Much research into how people assess the causes of behavior employs a basic dichotomy between internal determinants and external determinants of human actions. Internal causes of behavior include a person's attitudes, beliefs, and personality. External causes include incentives and constraints, role requirements, social pressures, or other forces over which the individual has little control. The research examines the circumstances under which people attribute behavior either to stable dispositions of the actor or to characteristics of the situation to which the actor responds.

Differences in judgments about what causes another person's or government's behavior affect how people respond to that behavior. How people respond to friendly or unfriendly actions by others may be quite different if they attribute the behavior to the nature of the person or government than if they see the behavior as resulting from situational constraints over which the person or government has little control.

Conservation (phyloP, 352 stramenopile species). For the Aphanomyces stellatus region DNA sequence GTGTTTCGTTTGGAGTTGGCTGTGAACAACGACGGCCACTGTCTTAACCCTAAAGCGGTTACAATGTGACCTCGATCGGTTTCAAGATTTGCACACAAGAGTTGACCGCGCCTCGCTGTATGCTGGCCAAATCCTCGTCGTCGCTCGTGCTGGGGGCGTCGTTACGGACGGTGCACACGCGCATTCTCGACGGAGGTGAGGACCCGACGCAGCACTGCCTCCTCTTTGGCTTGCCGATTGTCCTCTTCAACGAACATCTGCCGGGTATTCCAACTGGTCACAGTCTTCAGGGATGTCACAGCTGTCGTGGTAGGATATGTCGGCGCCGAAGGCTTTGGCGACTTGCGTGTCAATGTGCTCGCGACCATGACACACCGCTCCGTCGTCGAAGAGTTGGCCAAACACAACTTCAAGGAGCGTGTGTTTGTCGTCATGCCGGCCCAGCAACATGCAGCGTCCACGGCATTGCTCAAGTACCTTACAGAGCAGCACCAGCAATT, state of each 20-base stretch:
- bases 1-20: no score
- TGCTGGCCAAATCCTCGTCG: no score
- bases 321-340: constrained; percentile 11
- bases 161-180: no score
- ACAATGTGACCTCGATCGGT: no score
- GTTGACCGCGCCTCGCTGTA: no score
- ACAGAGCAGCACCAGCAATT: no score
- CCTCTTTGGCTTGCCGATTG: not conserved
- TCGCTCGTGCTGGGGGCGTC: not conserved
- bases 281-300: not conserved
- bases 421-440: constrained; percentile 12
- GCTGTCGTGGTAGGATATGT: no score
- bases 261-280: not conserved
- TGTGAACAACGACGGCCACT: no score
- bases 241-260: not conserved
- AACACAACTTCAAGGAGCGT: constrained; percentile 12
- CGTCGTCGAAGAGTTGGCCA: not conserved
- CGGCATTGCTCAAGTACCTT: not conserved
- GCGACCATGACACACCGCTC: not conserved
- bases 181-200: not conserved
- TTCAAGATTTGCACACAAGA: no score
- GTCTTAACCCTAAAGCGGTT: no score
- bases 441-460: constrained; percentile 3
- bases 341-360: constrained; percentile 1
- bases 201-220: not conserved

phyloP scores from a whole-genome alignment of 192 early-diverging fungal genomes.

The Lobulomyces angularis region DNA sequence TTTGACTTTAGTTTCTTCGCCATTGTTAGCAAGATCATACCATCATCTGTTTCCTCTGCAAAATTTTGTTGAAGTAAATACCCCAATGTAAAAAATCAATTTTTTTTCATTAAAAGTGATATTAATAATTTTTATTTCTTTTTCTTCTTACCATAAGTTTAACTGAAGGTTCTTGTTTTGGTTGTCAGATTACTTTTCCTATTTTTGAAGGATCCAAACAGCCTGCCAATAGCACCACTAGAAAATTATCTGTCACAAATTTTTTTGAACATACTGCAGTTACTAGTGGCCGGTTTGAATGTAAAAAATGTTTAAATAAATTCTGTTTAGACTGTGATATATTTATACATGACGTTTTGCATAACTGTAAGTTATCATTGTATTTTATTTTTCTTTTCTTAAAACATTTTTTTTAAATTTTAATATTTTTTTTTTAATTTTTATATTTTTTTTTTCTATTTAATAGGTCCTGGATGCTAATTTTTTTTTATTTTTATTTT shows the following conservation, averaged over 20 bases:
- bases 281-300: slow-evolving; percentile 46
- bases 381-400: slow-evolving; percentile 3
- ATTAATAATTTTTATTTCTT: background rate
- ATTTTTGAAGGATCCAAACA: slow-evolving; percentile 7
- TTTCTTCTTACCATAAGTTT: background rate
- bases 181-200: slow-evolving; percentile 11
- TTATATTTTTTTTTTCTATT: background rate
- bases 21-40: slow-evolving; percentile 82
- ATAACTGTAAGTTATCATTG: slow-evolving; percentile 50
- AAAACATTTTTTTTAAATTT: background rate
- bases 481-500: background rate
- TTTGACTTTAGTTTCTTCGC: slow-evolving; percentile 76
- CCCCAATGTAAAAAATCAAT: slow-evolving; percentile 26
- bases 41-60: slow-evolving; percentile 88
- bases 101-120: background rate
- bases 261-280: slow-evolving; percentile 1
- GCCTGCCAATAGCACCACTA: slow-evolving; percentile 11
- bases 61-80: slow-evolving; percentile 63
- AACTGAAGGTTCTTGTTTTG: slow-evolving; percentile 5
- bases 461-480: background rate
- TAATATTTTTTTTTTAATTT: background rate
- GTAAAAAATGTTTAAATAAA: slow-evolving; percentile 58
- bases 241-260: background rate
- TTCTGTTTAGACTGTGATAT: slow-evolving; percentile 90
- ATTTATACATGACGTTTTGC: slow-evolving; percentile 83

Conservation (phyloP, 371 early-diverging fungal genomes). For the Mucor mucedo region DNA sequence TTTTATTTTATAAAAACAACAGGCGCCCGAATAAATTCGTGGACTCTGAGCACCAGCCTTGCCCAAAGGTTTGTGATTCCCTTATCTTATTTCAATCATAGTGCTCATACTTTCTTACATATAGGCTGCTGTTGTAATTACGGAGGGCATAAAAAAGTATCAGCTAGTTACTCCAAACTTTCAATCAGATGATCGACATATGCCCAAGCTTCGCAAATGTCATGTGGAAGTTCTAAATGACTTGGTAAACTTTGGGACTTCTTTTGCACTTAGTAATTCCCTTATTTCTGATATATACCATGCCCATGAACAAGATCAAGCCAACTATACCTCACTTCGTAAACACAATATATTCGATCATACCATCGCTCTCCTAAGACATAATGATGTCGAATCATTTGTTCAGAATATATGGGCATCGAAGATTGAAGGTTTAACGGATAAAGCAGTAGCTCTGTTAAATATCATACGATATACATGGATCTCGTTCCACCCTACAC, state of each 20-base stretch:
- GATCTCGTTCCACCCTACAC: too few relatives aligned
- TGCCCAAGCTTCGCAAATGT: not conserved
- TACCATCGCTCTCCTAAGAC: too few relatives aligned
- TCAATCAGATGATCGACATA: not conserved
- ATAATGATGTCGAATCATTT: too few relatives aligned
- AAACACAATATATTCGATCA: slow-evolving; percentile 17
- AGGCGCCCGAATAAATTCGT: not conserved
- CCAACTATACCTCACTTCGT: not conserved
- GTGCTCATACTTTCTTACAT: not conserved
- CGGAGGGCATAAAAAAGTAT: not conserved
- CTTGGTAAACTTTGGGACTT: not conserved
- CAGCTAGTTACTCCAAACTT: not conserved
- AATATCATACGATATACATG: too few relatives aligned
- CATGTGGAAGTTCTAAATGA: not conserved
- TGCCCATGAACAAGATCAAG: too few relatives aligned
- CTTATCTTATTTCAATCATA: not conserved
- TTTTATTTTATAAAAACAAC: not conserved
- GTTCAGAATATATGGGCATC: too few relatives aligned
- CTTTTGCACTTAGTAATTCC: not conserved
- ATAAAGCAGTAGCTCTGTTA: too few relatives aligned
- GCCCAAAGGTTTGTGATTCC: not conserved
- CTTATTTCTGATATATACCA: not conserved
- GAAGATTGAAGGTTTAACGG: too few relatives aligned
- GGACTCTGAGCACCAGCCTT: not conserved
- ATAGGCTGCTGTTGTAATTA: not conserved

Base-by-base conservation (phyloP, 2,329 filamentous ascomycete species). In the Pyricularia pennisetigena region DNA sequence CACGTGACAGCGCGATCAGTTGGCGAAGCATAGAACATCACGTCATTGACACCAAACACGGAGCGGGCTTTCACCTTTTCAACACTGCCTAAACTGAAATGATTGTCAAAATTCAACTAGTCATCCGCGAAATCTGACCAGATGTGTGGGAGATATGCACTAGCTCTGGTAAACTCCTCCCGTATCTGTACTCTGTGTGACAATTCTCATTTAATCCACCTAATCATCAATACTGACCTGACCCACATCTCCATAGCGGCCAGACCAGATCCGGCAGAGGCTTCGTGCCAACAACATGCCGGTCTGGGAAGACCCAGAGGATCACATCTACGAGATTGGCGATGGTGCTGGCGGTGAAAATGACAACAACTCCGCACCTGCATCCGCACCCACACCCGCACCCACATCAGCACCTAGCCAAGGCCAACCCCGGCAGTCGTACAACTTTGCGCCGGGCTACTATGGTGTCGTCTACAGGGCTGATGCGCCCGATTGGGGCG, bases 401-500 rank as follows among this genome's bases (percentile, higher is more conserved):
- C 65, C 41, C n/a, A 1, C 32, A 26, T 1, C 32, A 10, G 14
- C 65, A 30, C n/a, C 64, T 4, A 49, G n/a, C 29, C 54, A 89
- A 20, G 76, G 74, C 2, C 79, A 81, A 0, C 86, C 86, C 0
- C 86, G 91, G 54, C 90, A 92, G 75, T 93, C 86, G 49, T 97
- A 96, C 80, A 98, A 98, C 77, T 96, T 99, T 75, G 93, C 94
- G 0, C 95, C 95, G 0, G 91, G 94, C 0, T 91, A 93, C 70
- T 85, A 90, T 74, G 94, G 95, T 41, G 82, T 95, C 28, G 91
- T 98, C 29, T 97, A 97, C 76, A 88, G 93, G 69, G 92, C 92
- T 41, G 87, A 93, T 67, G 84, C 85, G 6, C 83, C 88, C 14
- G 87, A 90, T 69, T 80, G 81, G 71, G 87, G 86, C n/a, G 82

A fundamental error made in judging the causes of behavior is to overestimate the role of internal factors and underestimate the role of external factors. When observing another's behavior, people are too inclined to infer that the behavior was caused by broad personal qualities or dispositions of the other person and to expect that these same inherent qualities will determine the actor's behavior under other circumstances. Not enough weight is assigned to external circumstances that may have influenced the other person's choice of behavior. This pervasive tendency has been demonstrated in many experiments under quite diverse circumstances117 and has often been observed in diplomatic and military interactions.118

Susceptibility to this biased attribution of causality depends upon whether people are examining their own behavior or observing that of others. It is the behavior of others that people tend to attribute to the nature of the actor, whereas they see their own behavior as conditioned almost entirely by the situation in which they find themselves. This difference is explained largely by differences in information available to actors and observers. People know a lot more about themselves.